Gardening with Hubris
When we bought our house in Wheaton, I was very excited for the opportunity to create my own landscaping. I'd long been fascinated with prairies and it was my dearest wish to recreate a prairie in our backyard. I wanted to see tall grass billowing in the breeze and butterflies frolicking in wildflowers. I wanted to use native plants and I didn't want to be a slave to the suburban imperative of keeping grass short and unnaturally green.
I signed up for a prairie gardening class at a local community college, but it was cancelled for lack of interest. Undeterred, I bought some books and started planning the prairie garden of my dreams. I pictured in my head what I wanted - a sturdy grass for the main part of the lawn, a tall grass for the bottom border, and a wildflower garden on the side.
For our main lawn, I selected buffalo grass for its hearty, drought-resistant nature. To use as the screen and ornamental lining along the fence at the bottom of the yard, I selected a variety of bluestem tall grass that tops out between 7 and 10 feet. Then I found some suitable wildflower mixture for the flower garden. These all fit perfectly into my vision of the lawn.
I dutifully looked at what the plants needed to survive - they all required a lot of sunlight. One book suggested that I carefully watch the yard over the course of several days and map out the availability of sunlight. I didn't so this. Our property faced east we had a line of trees along the south side. The north side was home to one big tree and a few smaller ones. Even so, I thought that it would be okay - that the few hours of sunlight in the morning would be enough to carry my plants through.
All winter, I plotted and thought and waited for my opportunity to change the yard to my vision. In the spring, I spent several weekends pulling up small trees and clearing out a nasty thicket of thorny bushes and weeds at the bottom of the yard. When all of the undesirable plants were removed, it was time to enact my battle plan.
I arranged for the rental of a moving van, which I used to collect some heavy-duty machinery from the local tool rental place. I rented some sort of monstrosity to take up the existing lawn and also rented a rototiller. I bought vast quantities of top soil and brought it all home.
My first snag was the grass-ripper-outer. I just didn't have the strength or confidence to operate it. Peter was drafted into my project and he did a great job getting all the grass ripped up. He also taught me how to use the rototiller and sternly lectured me about safety. He had a helicopter lesson, so I was on my own.
The rototilling was slow going because our house was situated on land that nearly became a quarry instead of a residential area. The house was built on solid bedrock and it was impossible to dig even the smallest hole without finding rocks the size of my head. My rototilling involved a lot of starting and stopping, so I could clear the rocks.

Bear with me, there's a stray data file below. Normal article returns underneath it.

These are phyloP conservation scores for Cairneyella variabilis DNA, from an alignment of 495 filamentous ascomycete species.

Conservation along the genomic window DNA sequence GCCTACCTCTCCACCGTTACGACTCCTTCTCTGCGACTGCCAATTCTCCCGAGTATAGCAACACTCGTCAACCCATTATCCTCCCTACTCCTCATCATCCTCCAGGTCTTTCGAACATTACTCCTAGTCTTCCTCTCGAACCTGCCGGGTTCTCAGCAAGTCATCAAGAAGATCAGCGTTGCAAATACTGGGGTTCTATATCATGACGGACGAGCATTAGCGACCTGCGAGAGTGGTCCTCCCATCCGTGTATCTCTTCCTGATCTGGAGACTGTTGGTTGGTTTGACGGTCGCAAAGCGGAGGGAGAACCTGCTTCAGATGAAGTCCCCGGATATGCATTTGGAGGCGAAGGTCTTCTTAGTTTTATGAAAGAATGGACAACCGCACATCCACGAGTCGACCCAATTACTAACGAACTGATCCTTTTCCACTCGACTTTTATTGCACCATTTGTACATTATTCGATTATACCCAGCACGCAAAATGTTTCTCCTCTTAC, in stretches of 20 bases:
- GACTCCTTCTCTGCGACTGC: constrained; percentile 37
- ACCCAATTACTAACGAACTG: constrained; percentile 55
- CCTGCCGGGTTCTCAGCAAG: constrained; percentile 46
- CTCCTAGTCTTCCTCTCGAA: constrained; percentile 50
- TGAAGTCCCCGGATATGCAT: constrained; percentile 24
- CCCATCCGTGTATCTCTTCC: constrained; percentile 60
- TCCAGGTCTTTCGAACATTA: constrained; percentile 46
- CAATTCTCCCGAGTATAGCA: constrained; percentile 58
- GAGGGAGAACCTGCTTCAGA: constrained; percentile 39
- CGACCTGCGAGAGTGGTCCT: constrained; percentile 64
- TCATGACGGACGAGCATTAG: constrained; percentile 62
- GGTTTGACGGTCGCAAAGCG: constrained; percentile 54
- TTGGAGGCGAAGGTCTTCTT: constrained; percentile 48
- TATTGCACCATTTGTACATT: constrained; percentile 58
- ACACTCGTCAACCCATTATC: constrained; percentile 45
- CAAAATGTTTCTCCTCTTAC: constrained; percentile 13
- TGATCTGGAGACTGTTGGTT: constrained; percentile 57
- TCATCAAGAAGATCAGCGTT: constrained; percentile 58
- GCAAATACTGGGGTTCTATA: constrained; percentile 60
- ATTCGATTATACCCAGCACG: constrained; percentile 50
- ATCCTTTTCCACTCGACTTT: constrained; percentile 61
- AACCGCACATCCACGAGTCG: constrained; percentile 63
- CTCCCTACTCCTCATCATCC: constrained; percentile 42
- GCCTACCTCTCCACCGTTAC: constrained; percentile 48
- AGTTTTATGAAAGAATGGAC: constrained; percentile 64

When I was nearly done, I felt something was wrong with the rototiller. I didn't hear anything and it seemed to still be running, but I just has a bad feeling. I stopped, shut the machine off and waited until the blades were still. When I lifted up the machine to look at the blades, one them fell off with a thunk. Had I not stopped when I did, the blade could have flown off the back and kneecapped me. I was forced to return the rototiller and finish the rest by hand - it was an area the size of a large sedan.
Then came the fun part, laying the seed and the top soil and then dragging a board over it to smooth everything out. This whole project ended up taking the whole weekend and left me absolutely exhausted. I had a little bit of a bad feeling, since I hadn't been able to get the ground completely smooth, but I was sure that would be the only glitch in my plan.
The next few weeks were a dreadful pain - full of a lot of watering and waiting and worrying. Finally, the small sprouts of green in the main lawn started to grow. And grow. And grow. But it was strange because they didn't look like blades of grass. They looked like weeds. Lots and lots of weeds. Broad leafed weeds and straggly weeds, dandelions and thistles. Clover. Our yard was not discriminating - any weed could apply.
What we didn't have a lot of was buffalo grass. Turns out, when they say that buffalo grass needs sun, it needs A LOT of sun. Like ten to fifteen hours a day of sun. The two hours of direct sunlight and ten hours of leaf-dappled filtered sunlight were not cutting it at all.
I couldn't will my perfect prairie garden into existence, as hard as I tried. I just didn't have the right canvas. It was like trying to paint with oils on watercolour paper - messy, ugly, and frustrating. If I'd ever stopped to really look at the complete picture of a prairie, instead of fixating on the pretty parts, I'd have realised what was missing - trees. You can have a prairie or you can have a forest, you can't really have both. In my desire to create the picture in my head, I'd forgotten that our backyard was more forest than open meadow.
The lesson learned in my back yard in Wheaton - there are some things that I cannot bend to my will. Some things are entirely outside my control. It's too bad that I had to destroy my backyard to figure this out.